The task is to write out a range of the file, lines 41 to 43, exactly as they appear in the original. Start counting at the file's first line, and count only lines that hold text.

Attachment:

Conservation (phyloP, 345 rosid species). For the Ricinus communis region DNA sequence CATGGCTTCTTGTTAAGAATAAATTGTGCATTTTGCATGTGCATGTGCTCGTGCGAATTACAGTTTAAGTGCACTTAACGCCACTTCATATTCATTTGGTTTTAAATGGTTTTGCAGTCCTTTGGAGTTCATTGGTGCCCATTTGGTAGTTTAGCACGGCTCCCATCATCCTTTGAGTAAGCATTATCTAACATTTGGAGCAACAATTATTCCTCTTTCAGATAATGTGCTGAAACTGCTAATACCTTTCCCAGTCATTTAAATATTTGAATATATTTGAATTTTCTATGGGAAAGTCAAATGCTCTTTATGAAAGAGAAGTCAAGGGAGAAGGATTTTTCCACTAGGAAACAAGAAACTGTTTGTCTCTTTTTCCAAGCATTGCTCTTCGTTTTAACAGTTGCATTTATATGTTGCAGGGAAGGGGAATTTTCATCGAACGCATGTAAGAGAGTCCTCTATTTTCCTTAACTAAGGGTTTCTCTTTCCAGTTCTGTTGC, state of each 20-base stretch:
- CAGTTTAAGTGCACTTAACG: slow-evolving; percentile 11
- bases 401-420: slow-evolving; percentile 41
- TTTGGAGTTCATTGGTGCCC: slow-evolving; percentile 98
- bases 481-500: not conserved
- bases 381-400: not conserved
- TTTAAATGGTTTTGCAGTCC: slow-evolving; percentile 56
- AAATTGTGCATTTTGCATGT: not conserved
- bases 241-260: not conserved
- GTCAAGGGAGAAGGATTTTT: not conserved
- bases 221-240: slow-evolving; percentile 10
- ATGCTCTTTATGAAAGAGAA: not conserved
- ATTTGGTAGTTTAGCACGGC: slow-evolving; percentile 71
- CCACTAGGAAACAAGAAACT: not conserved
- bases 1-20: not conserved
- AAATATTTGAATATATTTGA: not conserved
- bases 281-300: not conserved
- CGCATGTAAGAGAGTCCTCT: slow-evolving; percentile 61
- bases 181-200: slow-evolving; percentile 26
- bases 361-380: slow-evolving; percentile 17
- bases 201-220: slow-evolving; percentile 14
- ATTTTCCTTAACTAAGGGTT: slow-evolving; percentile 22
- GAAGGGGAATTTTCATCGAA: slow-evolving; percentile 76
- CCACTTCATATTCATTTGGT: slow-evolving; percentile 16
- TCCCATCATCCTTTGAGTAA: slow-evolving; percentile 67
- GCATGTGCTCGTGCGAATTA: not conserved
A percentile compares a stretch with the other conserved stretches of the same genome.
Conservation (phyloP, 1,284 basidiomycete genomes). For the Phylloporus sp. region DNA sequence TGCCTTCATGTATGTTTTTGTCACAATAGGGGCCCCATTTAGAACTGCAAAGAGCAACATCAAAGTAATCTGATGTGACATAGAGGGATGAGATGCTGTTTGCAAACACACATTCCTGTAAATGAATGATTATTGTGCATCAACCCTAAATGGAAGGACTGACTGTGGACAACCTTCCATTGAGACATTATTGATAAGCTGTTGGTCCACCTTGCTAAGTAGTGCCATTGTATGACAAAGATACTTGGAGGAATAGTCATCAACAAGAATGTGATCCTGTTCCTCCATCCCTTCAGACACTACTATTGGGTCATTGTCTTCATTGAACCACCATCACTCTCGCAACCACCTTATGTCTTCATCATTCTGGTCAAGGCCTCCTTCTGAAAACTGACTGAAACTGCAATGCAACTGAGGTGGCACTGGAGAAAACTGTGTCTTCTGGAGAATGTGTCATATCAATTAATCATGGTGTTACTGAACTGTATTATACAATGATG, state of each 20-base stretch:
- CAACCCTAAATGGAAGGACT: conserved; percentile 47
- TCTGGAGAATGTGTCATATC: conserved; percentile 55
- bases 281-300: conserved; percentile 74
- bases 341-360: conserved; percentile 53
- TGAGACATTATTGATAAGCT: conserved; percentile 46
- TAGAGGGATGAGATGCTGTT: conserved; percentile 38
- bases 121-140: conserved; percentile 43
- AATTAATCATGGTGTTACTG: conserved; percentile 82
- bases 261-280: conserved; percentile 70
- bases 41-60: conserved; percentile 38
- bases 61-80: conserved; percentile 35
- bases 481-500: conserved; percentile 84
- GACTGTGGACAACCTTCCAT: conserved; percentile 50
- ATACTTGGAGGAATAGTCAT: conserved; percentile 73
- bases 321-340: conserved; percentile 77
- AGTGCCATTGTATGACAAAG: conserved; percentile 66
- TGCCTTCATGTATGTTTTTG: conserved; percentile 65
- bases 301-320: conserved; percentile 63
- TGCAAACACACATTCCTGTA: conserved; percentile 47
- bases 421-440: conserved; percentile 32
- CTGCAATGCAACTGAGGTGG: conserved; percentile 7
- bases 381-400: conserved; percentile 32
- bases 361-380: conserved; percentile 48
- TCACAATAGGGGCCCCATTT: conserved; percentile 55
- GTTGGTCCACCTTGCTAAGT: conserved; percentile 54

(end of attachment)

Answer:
- GACTGTGGACAACCTTCCAT: conserved; percentile 50
- ATACTTGGAGGAATAGTCAT: conserved; percentile 73
- bases 321-340: conserved; percentile 77